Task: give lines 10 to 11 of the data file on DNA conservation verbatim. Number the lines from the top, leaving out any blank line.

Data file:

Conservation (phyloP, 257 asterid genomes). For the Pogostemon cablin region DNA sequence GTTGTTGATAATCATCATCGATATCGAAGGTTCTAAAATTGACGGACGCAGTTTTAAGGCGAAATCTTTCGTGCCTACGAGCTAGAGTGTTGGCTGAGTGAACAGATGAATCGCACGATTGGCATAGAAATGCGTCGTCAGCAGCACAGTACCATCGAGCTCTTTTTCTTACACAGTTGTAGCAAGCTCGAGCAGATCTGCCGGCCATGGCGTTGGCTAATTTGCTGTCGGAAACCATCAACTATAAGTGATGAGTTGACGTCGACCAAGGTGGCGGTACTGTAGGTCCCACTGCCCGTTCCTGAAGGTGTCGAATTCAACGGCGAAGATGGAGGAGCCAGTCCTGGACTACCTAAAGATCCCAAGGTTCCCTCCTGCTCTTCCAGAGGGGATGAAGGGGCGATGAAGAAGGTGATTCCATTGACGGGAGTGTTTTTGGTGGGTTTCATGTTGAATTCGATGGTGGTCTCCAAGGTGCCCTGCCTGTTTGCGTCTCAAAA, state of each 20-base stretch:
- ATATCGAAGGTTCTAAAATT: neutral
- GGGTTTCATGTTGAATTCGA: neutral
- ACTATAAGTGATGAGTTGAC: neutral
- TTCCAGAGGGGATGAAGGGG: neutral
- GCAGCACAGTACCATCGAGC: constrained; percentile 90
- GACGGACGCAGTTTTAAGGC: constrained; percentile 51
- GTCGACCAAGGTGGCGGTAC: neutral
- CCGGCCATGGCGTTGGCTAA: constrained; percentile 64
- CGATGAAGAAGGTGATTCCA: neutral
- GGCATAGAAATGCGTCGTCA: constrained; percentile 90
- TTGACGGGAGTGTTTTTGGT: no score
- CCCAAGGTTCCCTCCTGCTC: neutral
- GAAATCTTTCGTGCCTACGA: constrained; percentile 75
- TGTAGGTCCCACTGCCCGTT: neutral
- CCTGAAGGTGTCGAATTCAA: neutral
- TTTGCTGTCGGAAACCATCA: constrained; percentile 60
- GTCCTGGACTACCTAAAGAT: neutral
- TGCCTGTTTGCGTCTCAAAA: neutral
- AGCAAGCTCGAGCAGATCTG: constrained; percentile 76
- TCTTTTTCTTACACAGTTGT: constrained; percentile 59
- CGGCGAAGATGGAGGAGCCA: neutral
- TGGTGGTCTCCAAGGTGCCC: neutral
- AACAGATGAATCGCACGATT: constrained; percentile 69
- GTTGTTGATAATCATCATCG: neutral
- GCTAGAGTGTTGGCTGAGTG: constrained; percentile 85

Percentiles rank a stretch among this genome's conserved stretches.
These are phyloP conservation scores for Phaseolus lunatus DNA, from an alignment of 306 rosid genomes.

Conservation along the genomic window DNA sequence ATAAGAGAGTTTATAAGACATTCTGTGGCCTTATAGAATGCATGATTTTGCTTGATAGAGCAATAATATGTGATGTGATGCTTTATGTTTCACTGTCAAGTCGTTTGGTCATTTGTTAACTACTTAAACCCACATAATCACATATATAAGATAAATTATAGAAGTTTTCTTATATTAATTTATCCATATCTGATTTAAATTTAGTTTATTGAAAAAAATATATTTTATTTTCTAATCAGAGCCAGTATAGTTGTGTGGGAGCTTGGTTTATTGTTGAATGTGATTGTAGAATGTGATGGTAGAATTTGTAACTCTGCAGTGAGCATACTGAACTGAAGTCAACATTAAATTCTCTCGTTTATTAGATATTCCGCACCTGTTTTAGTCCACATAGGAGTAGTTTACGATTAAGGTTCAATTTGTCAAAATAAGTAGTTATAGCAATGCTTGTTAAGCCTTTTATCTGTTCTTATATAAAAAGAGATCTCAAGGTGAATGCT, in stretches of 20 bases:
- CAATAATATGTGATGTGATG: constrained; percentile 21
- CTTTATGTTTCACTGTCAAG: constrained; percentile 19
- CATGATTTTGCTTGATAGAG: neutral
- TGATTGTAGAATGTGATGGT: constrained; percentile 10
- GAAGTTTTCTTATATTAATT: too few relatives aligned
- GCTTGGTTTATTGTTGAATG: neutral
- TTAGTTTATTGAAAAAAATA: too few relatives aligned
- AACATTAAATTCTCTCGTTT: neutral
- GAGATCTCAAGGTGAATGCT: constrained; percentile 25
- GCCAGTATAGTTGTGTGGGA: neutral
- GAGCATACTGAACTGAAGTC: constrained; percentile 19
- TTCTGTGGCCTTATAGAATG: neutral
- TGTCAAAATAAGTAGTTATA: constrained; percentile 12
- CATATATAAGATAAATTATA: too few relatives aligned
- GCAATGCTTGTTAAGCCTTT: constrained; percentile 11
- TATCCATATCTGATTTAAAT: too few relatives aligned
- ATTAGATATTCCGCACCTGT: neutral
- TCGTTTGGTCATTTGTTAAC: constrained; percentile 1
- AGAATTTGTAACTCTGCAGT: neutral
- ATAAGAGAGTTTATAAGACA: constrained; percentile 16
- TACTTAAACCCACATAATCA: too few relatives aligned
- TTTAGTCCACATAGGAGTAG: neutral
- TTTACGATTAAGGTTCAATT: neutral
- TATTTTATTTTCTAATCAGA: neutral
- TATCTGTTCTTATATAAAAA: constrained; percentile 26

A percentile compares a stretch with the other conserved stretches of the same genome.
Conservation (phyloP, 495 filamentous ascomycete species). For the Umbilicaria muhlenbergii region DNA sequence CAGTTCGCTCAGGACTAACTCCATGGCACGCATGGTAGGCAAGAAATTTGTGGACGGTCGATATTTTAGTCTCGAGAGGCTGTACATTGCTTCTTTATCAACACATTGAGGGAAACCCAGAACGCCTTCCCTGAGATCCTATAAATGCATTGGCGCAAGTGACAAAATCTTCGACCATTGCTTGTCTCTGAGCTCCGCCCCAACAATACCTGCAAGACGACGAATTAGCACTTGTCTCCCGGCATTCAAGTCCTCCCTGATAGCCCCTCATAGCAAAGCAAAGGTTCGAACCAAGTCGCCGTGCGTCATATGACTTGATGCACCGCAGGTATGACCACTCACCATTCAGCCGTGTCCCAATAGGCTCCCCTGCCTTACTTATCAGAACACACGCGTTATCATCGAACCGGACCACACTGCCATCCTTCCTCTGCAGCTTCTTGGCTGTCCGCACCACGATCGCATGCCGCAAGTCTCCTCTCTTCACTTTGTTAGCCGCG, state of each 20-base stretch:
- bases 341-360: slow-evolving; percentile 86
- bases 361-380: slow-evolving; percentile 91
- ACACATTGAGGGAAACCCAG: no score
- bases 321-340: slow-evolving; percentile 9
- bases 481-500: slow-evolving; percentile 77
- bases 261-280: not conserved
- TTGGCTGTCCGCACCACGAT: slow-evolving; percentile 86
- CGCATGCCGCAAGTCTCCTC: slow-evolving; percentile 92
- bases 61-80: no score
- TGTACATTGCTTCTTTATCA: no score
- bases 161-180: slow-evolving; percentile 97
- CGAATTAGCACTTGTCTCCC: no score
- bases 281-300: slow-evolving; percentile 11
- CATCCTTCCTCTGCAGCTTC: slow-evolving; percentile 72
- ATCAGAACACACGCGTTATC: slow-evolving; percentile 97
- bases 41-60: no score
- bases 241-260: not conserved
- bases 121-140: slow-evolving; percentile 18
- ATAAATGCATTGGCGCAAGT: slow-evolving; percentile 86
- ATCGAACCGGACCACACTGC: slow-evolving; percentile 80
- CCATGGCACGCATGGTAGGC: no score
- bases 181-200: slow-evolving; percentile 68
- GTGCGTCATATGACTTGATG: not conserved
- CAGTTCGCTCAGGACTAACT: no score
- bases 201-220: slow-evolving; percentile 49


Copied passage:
- CGATGAAGAAGGTGATTCCA: neutral
- GGCATAGAAATGCGTCGTCA: constrained; percentile 90